Latest News Preparing to Ski

Preparing to Ski

11 February 2020

Preparing to Ski

At The Running Bee Foundation, we’re all about the love of sport and offering the best advice to our running family to make sure they can #BeeActiveBeeHealthyBeeHappy! Our official physio partner Harris & Ross has been kind enough to shed some light on some of the physical issues that might be troubling you and the things you can do to make a change!

At Harris & Ross, we are always busy in our high performance section with our elite Red Bull snow sports stars who are getting into prime condition for their various competitions and events.  Plus it is when we are assisting those of our patients who are heading off for their own ski trips to be rigorous in their pre ski trip exercises to avoid having to come to us with a post trip injury rehab requirement!

Skiing at altitude is one of life’s great pleasures, but also one of the most challenging and stressful environments for exercise to take place. Those of us not used to regularly being at these altitudes (most recreational skiers) and who have not prepared themselves for the rigours of exercising at altitude can struggle. This can have a major impact on performance and therefore injury. Skiing injuries are the result of a number of factors and as such prevention is our key focus!

Fatigue is recognised as a key factor in the occurrence of injuries in a number of sports. Once an individual becomes tired, their skill level decreases and they are more likely to find themselves in a situation where they lose control.

We would recommend seeing one of our specialist sports physiotherapists or booking into the Strength HYPERLINK “”&HYPERLINK “” Conditioning clinic for a specific pre-ski programme that incorporates the following aspects, tailored to your needs.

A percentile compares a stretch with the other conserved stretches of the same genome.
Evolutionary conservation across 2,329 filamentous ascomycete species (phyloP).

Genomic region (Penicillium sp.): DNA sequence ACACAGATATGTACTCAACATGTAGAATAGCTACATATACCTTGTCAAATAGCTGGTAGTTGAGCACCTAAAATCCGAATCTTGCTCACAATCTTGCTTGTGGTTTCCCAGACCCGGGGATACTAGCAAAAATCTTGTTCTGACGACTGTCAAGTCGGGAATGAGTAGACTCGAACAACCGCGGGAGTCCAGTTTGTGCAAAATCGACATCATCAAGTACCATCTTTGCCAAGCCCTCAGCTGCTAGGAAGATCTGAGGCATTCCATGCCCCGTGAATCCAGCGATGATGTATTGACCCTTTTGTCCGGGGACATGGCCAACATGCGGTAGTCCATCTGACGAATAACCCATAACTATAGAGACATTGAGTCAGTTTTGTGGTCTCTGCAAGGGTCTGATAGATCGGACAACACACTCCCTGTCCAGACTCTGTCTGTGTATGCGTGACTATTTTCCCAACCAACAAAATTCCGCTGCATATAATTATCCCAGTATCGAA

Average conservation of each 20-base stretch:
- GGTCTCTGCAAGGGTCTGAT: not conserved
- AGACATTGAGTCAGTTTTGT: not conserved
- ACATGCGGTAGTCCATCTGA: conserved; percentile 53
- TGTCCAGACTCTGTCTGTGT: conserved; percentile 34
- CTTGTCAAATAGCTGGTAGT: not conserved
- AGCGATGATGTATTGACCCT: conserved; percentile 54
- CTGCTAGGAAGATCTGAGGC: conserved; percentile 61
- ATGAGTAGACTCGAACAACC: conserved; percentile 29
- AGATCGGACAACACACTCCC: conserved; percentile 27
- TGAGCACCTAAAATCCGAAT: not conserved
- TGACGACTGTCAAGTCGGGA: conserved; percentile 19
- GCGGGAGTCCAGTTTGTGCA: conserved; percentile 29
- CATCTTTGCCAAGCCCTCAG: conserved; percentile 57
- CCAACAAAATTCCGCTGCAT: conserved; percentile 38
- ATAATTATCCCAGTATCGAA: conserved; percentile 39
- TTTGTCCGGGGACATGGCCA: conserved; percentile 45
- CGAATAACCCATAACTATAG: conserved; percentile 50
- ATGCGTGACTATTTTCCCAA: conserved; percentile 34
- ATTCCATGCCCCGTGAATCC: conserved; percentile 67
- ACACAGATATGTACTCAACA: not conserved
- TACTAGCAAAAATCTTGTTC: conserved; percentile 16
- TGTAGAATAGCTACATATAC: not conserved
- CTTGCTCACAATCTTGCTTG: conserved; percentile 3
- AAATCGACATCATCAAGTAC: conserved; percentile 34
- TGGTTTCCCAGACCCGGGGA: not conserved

Aerobic exercise

Aerobic exercise targeted at improving endurance is essential. Try to exercise at least three times per week for 30 minutes duration at each session. Exercise should be maintained at 60-70% of maximal heart rate for the 30 minutes. Activities such as running, cycling, rowing and the cross trainer machine are recommended for improving aerobic endurance. The skier should remember that they will often be exercising at high altitude where perceived exertion for a set amount of work will be higher than at sea level.

Muscular strength and endurance

Lower limb strength is vital in minimising injury risk. Strength of the calf, quadriceps and gluteal muscles is especially important. Whenever possible, strengthening exercises for these muscle groups should be done in a functional manner to mimic the actions involved in skiing.

Trunk core stability exercises improve control of the abdominal, lumbar and pelvic regions. This allows the individual to maintain control of the body movements and efficiently transfer power between the lower limbs and the upper body. These exercises are very specific and require specific instruction.


Flexibility is very important in preventing injury. Skiers should stretch daily in the weeks leading up to skiing and should stretch pre and post skiing daily while on holiday.

Balance and agility

Balance and agility also play key roles in becoming a better skier. Incorporating drills to enhance these abilities will better prepare you for any terrain the mountains have to offer.

If you would like a pre ski assessment with the Harris & Ross team, call us on 0161 832 9000.

Spending time on preparation is the definite way to stay out of trouble and enjoy your time on the piste to the max! Doing some short circuits each day is a great way to build strength and balance.